Monday, July 03, 2006

 

'Great Game' still offers no winners

I've always felt a bit foolish about my views on the war in Afghanistan. Back in October 2001, on the eve of the US-UK attempt to avenge 9-11 by wiping out the Taliban in general and Bin Laden in particular I was opposed to the whole enterprise. I was appalled by the attack on the twin towers and expected the US to indulge in retaliatory actions but I was very worried at the decision to target the land of the Khyber Pass.

The local radio, GMR, asked me to do an interview on the issue of the day and I duly sat in the studio warning of the dire dangers of intervention; the breaching of the normal rule that nation states hold back from intervening in the internal affairs of others. Warming to my theme I pointed out that every invader of this mountainous, inhospitable country- Aryans, Macedonians, Greeks,Russians, Britons, the USSR- had found after a few years that they had to withdraw with ignominy. The Great Game fought by Russia and Britain to dominate this crossroads country produced no winner(on this see here). On balance, I confidently asserted, this was a bad move which we would come bitterly to regret. Then came the invasion and the deceptively easy victory over the Taliban forces by western forces in alliance with the Northern Alliance culminating in the enthonement of that nice Mr Karzai with his fashionable green cape and I began to think I was out of touch with the modern world.

I was pleased so few listen to GMR and was even mildly optimistic at the outset that the invasion of Iraq would prove similarily successful. But now I feel my doubts were all too well founded. It is generally better to stay out of other peoples' fights, especially Middle Eastern ones. And the curse of Afghanistan appears to be returning. Our 3000 plus troops, recently sent in to help fight the resurgent Taliban, may find they are faced with a slow death by bleeding over an indefinite period. William Hague is quite right to question the rationale for our troops deployed in this unhappy region. His questions focus on how self defeating is our effort to win hearts and minds when we propose at the same time to curtail their chief source of income: poppy cultivation for the production of opium.

Des Browne and Margaret Beckett insist we are merely 'peace-keeping' in response to the government in Kabul but we all know it is Washington from where the real invitation came. Like US-UK troops in Iraq our boys are now trapped in a fearsome place with little hope of any early return ticket. Nobody is talking about exit strategies yet but I wager it will only take a few more deaths and as many months before this issue tops the 'permanent crisis' agenda along with Iraq.

Comments:
Absolutely 100% spot on Skipper. The only way they achieved their initial objective was shock and awe, and the support of the warlords. The warlords wanted rid of the puritanical taliban in order to rebuild their drug trade. It is very similar in covert strategy terms to the whole Columbian drug fiasco throughout central and southern america when Ronnie was prepared to countenance drug production and importation in return for gangsterism in Nicaragua, El Salvador, Honduras, Mexico etc.

If the soviets with their massive resources could get a kicking, then our few measley troops, whatever the US can spare and the UN chipping in... haven't got a prayer. Grab them by the balls and their hearts and minds will follow only works if you've got a tight grip on the balls.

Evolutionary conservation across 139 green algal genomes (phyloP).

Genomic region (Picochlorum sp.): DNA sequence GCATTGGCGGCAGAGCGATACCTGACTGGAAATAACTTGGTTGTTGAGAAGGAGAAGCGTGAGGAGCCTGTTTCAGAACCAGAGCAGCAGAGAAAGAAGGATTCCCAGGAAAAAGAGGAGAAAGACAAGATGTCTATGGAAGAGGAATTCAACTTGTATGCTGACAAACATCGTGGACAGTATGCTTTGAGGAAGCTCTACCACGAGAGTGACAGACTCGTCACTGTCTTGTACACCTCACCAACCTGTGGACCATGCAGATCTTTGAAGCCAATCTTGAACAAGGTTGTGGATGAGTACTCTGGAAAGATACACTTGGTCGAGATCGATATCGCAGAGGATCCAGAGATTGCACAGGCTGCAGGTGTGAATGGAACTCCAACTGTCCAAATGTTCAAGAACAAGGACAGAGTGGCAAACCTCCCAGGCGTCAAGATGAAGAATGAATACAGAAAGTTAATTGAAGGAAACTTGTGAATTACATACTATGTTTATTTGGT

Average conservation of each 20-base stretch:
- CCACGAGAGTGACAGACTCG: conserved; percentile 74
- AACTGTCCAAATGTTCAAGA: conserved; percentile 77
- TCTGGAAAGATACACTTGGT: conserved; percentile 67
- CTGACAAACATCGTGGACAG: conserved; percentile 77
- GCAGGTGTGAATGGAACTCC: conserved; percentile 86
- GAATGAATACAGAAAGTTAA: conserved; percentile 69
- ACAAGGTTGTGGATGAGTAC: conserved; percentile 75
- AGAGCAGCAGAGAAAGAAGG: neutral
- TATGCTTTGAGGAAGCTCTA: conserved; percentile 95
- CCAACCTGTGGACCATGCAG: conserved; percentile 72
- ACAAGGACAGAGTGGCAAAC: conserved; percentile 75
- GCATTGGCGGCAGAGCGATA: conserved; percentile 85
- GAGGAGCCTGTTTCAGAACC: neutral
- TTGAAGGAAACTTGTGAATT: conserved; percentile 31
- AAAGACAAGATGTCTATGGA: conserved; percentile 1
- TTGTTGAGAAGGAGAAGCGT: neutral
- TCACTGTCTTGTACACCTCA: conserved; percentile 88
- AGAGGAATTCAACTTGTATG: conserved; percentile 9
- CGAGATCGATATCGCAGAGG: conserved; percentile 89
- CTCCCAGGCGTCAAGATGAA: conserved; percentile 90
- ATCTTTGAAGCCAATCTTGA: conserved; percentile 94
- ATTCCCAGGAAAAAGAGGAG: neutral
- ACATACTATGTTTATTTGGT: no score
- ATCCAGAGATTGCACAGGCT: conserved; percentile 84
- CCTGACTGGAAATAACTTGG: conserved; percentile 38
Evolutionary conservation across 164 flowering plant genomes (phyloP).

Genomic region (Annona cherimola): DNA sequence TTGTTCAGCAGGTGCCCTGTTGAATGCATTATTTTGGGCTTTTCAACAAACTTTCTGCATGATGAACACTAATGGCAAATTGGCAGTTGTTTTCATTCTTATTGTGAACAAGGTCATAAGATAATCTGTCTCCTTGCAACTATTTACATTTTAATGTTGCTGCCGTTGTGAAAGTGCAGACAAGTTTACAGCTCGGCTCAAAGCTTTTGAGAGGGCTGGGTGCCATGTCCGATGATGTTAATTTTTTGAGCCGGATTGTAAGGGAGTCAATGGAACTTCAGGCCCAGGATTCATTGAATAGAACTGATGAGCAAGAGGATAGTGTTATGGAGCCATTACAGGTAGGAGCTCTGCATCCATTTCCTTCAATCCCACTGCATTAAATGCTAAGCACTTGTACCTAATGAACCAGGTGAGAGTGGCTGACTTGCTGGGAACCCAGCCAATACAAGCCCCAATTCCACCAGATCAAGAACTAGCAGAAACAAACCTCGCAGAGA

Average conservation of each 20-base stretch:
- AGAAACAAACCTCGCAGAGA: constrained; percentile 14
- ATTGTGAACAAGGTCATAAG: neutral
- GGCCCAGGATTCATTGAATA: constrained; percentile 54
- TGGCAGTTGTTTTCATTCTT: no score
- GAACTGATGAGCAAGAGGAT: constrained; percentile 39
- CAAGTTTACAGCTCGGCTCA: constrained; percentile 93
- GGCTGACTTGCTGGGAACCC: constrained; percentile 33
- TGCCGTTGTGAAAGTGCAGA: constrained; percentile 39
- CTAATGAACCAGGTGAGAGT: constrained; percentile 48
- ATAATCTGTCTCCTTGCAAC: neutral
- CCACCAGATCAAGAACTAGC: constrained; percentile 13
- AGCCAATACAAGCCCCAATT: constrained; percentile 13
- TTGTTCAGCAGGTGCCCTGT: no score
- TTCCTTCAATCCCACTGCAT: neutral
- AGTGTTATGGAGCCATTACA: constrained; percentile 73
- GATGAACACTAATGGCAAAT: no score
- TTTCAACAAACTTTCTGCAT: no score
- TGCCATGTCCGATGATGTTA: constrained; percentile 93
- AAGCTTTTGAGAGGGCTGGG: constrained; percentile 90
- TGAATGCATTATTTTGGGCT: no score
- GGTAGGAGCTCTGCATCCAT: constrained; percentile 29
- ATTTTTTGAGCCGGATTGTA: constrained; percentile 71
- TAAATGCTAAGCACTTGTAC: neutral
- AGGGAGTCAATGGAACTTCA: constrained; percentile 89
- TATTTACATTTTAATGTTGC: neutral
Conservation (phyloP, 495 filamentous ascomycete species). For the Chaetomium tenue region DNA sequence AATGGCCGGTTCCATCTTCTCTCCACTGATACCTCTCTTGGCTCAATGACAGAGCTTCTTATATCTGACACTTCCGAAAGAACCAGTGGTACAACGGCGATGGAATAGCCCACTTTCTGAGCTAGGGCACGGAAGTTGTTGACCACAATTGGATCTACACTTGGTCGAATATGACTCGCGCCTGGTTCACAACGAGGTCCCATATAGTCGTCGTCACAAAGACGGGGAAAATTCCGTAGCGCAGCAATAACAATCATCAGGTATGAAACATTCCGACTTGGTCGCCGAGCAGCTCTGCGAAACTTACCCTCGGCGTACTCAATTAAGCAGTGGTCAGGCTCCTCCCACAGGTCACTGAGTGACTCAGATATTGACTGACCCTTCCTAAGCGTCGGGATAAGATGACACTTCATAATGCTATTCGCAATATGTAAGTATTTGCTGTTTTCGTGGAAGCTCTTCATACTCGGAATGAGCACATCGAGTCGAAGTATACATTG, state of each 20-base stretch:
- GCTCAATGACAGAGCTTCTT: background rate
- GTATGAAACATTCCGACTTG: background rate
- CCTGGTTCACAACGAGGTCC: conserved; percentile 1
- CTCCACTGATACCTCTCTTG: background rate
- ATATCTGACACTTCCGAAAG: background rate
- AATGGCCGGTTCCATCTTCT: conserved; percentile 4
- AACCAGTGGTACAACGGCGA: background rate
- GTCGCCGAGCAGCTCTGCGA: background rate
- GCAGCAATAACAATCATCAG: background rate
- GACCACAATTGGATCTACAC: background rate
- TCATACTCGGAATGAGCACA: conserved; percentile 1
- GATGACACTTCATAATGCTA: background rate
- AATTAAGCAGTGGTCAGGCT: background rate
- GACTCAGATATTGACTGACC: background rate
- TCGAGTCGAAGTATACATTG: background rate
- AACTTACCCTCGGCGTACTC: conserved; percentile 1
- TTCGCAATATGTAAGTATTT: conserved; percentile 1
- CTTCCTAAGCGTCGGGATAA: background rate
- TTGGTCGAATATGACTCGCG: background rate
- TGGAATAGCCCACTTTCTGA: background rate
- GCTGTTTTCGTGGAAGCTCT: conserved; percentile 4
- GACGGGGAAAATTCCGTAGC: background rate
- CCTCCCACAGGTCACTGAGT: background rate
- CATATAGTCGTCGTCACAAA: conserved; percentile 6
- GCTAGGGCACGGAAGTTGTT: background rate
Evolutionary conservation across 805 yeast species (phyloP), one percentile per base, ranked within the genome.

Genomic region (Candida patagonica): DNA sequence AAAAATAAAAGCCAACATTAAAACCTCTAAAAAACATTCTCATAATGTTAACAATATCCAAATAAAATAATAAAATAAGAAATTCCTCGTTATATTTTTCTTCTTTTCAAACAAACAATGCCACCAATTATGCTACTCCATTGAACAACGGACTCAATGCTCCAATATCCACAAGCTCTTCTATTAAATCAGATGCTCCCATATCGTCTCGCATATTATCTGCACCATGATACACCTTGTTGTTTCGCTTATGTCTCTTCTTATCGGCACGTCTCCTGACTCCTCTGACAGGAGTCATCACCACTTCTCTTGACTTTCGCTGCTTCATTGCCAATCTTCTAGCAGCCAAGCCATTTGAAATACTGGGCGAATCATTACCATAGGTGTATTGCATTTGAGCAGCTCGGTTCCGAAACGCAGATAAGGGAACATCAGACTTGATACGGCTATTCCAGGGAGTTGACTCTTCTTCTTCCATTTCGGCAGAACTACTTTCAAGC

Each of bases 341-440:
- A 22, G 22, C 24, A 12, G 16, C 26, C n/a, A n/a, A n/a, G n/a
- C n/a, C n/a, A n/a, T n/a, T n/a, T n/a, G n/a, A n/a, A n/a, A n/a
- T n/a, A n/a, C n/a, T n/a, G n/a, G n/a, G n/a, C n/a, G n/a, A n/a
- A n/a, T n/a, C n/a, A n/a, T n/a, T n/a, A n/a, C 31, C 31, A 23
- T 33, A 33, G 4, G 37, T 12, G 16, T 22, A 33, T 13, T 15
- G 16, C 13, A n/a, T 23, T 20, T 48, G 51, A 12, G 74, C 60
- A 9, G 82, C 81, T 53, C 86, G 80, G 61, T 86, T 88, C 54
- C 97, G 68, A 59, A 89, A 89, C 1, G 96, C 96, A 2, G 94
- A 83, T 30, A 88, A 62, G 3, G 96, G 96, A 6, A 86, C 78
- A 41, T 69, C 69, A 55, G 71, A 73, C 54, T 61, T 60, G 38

Is it really better to keep out of other peoples' fights? Was it wrong for Vietnam to oust Pol Pot? Was it wrong to intervene in Kosovo? Was it wrong to declare war on Germany for invading Belgium, or Poland? Was it wrong to remove the taliban who denied health and education to women and girls? When the cause is right, descent and just the world should not stand aside. What did Oscar Schindler say? "when people behave like pigs, you have to do something."
 
I said that it is 'generally' better to stay out but have previously supported those rare occasions like Kosovo, when something can and should be done.
 
dreadnought... good point, but when countries intervene for their own strategic and economic interests, as opposed to humanitarian concern for those they 'save' we are entitled to question their motives. Mugabwe must be eternally grateful that he is not sitting on massive oil reserves or his arse would have been out of the door long ago.
 
One thing that tends to get overlooked by just about everyone is that fact that, up to a point, the current mess in Afghanistan is largely a result of the West's decision to abandon the country to the tender mercies of the ISI back in the early '90's. That... and the fact that the Soviet invasion destroyed Afghanistan's economy and social structure. It's really not the same place as it was in the 19th century.

Most of Afghanistan is, by the standards of the past thirty or so years anyway, quite peaceful, especially the north; but in some respects peace never really came to the far south-east where the Taliban were never properly defeated (they just melted away).

They've been a lot more active again for at least a year now; and for the time-being there's no real prospect of them taking over the country again... they were never very popular, even early on (they only swept all before them in the '90's because the Warlords were too busy blowing the **** out of each other to notice what was going on; exactly what has just happend in Somalia interestingly enough) and never had much of a mass-following; most Talibs were brainwashed kids from the refugee camps in Northern Pakistan.

But, yes, it is innacurate to call what's going on at the moment "peace-keeping"; containment would be more accurate. And it won't end for a very long time.
 
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